Step two (2) involves identifying intertexts within a predetermined corpus of similar texts, in the case of this thesis, the Hebrew Bible (ch.1), the Greek equivalents of the text of the Hebrew Bible (ch.2),32 and Hebrew (ch.3) and Greek (ch.4) texts from before 200 CE that fall outside those covered in the first two chapters. A means to this end is identifying intertextual markers, that is individual words, minor phrases, or word-pairs within the primary text whose recurrence elsewhere in the corpus might spur interest in the primary text. These are words that occur infrequently and/or are central to the primary text. In such an atomic- level study of the corpus, these words are examined thoroughly in the variety of meanings they bear and the variety of contexts in which they appear. In effect, a mosaic of usage/meaning is sketched for each intertextual marker. This atomic level study is useful in identifying the variety of understandings of a given intertextual marker in subsequent interpretations.33 Step three (3) is the identification of texts that have a significant repetition of intertextual markers from the primary text and bear its theme(s). The primary goal of this step is to provide a collection of identifiable intertexts.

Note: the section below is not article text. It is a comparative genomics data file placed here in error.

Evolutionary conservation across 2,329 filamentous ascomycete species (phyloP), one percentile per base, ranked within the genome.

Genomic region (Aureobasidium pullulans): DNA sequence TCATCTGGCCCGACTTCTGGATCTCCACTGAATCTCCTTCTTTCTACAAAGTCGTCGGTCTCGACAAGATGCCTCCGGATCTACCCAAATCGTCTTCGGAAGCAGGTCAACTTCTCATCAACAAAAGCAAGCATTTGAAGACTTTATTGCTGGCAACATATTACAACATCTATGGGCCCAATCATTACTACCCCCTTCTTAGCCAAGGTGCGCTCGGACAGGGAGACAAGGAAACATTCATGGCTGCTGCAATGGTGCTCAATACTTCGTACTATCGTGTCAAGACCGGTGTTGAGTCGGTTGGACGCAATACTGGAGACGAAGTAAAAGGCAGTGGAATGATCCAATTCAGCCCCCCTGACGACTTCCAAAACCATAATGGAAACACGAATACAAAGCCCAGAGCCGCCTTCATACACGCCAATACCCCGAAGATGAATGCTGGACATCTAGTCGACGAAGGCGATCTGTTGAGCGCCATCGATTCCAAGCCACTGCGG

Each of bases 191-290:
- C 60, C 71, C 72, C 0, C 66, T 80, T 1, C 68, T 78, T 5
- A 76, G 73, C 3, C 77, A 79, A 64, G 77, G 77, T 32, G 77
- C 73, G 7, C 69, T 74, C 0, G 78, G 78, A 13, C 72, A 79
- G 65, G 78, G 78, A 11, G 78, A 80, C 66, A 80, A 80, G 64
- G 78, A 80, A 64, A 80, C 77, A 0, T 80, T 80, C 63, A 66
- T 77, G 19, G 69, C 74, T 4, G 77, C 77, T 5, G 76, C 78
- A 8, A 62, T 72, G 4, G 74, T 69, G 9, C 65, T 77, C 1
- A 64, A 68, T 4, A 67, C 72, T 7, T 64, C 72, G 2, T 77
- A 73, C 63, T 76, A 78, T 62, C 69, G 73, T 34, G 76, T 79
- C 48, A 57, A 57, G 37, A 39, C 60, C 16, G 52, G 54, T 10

Commonality is most important. As such, while intertextual markers are the initial draw to a given text, and the Boyarin, Intertextuality, 128. Also, M. Fishbane, The Exegetical Imagination: On Jewish Thought and Theology, (Cambridge: Harvard, 1998) 20.